If you are on a variable rate home loan, every so often your rate will be subject to increases and decreases. Rate changes are determined by your lender, not the Reserve Bank of Australia, however often when the RBA changes the cash rate, a number of banks will follow suit, at least to some extent. You can use RateCity cash rate to check how the latest interest rate change affected your mortgage interest rate.

When your rate rises, you will be required to pay your bank more each month in mortgage repayments. Similarly, if your interest rate is cut, then your monthly repayments will decrease. Your lender will notify you of what your new repayments will be, although you can do the calculations yourself, and compare other home loan rates using our mortgage calculator.

There is no way of conclusively predicting when interest rates will go up or down on home loans so if you prefer a more stable approach consider opting for a fixed rate loan.

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A mortgage default occurs when you are 90 days or more behind on your mortgage repayments. Late repayments will often incur a late fee on top of the amount owed which will continue to gather interest along with the remaining principal amount.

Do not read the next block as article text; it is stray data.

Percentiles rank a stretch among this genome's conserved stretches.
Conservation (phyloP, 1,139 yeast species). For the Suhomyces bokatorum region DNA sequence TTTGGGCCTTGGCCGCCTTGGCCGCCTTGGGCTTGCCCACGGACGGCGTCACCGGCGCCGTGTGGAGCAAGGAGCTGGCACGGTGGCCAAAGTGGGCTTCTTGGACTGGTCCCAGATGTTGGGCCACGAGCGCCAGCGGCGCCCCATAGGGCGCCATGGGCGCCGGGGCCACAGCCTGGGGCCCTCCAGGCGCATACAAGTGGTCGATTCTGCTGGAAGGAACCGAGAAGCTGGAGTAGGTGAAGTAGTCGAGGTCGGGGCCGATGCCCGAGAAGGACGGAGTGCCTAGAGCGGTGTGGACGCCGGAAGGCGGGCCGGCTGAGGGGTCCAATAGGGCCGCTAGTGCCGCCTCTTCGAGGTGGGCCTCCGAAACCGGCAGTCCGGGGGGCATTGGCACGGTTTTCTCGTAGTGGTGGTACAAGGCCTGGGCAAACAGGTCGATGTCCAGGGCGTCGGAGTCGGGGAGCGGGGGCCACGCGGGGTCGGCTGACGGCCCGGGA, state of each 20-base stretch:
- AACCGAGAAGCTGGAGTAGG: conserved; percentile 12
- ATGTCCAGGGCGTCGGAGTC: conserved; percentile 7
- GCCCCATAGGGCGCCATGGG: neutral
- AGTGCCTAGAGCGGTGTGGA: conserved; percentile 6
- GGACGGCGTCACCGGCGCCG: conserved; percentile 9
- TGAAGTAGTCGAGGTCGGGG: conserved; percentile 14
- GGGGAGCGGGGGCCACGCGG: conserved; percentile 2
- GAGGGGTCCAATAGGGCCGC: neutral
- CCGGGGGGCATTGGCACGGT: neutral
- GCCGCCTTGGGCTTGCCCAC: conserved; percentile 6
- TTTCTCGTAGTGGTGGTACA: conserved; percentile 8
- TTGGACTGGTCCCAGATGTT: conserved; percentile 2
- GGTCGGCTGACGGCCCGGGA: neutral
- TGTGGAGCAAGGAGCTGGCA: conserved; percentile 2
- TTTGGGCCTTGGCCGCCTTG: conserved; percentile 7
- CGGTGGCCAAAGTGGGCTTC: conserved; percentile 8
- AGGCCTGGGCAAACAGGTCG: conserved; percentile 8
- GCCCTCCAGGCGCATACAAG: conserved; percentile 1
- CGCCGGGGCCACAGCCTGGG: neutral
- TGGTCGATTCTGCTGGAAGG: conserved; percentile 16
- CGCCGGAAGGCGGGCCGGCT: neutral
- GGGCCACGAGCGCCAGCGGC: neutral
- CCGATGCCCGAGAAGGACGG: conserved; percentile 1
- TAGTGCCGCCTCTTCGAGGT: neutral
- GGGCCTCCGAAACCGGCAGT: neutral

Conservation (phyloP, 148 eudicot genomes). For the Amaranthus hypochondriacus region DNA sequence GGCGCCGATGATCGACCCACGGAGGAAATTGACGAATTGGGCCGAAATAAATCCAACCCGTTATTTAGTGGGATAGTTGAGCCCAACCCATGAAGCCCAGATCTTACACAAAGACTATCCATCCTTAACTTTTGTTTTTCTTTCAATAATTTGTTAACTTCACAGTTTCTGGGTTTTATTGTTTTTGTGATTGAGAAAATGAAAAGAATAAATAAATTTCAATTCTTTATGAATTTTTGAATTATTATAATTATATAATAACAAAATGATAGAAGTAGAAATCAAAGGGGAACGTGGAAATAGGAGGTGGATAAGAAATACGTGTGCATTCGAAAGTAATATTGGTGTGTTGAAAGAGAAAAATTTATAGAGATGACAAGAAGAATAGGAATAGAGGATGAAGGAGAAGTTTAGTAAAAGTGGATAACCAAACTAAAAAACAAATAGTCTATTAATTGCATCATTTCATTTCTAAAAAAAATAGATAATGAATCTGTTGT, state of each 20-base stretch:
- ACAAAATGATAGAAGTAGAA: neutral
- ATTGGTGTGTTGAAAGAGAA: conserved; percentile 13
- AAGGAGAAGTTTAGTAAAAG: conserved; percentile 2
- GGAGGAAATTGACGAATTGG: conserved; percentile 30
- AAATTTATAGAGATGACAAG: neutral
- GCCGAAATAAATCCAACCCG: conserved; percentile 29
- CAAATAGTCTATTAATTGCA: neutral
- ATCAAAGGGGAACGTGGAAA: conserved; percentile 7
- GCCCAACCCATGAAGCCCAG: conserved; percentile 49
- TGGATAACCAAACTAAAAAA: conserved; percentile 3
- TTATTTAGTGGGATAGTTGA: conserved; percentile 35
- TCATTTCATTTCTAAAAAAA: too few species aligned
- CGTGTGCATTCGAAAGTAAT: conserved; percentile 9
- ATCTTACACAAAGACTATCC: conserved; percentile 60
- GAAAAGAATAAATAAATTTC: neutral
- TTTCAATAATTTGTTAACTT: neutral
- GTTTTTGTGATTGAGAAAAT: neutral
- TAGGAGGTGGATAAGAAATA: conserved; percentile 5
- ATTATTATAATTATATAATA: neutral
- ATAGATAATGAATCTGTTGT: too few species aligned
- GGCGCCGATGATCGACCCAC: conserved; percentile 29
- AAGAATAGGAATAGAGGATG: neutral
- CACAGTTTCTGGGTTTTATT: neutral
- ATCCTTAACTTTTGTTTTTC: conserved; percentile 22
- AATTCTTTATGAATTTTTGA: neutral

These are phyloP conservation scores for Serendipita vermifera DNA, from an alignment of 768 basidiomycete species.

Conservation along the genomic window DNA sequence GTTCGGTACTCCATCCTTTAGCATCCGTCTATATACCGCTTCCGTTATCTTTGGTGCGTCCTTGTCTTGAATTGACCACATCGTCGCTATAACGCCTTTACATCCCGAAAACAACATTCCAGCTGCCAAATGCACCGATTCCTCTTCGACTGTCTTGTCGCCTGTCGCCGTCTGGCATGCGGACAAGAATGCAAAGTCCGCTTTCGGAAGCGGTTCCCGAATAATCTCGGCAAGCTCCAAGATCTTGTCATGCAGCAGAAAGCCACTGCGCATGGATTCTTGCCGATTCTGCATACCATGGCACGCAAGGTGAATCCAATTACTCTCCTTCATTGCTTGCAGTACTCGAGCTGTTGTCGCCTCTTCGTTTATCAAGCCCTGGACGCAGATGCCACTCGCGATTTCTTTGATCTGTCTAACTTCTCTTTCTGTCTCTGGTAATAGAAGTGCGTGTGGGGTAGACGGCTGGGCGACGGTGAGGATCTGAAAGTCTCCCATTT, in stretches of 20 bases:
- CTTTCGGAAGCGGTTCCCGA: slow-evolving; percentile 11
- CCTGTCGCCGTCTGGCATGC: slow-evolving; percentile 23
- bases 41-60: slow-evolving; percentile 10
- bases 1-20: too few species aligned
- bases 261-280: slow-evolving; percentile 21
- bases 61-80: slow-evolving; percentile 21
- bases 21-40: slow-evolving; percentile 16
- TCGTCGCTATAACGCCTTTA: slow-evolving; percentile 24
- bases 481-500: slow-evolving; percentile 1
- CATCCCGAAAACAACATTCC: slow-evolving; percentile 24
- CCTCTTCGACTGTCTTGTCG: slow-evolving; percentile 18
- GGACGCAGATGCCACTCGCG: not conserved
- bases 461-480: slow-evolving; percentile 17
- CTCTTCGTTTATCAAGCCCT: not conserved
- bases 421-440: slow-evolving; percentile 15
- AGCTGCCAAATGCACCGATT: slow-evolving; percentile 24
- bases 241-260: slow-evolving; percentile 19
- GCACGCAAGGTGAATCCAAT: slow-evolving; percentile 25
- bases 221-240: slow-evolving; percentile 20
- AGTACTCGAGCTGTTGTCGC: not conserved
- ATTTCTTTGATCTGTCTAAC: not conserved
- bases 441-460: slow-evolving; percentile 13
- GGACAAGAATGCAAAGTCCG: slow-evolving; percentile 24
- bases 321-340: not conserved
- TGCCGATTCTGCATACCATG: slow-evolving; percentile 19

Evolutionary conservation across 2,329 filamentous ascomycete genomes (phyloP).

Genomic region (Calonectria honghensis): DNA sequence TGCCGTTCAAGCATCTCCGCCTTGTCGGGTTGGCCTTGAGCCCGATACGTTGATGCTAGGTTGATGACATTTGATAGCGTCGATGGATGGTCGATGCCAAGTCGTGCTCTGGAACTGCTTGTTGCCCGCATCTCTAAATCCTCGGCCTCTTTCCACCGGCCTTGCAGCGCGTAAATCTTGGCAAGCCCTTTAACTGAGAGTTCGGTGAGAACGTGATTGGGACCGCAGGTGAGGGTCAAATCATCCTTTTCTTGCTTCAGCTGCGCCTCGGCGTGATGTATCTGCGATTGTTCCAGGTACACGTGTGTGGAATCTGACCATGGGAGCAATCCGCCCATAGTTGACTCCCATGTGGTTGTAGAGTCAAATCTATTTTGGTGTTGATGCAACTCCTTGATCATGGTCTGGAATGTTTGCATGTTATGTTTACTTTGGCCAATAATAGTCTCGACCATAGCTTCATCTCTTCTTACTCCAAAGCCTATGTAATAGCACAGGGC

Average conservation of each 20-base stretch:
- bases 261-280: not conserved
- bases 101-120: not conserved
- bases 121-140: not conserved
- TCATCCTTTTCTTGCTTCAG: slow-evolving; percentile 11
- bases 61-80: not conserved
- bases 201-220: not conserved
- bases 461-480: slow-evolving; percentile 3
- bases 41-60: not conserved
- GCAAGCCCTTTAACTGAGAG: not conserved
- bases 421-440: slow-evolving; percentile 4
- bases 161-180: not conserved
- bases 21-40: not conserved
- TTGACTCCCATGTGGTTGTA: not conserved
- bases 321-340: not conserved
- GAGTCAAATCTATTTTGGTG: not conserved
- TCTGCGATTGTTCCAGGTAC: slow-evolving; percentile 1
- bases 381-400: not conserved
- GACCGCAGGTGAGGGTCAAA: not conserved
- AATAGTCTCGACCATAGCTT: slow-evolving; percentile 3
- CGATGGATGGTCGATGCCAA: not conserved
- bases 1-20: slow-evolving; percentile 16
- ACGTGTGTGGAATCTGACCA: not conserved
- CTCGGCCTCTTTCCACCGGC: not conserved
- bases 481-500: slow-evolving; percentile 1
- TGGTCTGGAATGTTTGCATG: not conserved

If you do default on a mortgage repayment you should try and catch up in next month’s payment. If this isn’t possible, and missing payments is going to become a regular issue, you need to contact your lender as soon as possible to organise an alternative payment schedule and discuss further options.

You may also want to talk to a financial counsellor. 

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Real Time Ratings produces instant scores for loan products and updates them based what you tell us about what you’re looking for in a loan. In that sense, we believe the ratings are as close as you get to personalised; the more you tell us, the more we customise to ratings to your needs. Some borrowers value flexibility, while others want the lowest cost loan. Your preferences will be reflected in the rating. 

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How can I get a home loan with no deposit?

Following the Global Financial Crisis, no-deposit loans, as they once used to be known, have largely been removed from the market. Now, if you wish to enter the market with no deposit, you will require a property of your own to secure a loan against or the assistance of a guarantor.

How much of the RBA rate cut do lenders pass on to borrowers?

When the Reserve Bank of Australia cuts its official cash rate, there is no guarantee lenders will then pass that cut on to lenders by way of lower interest rates.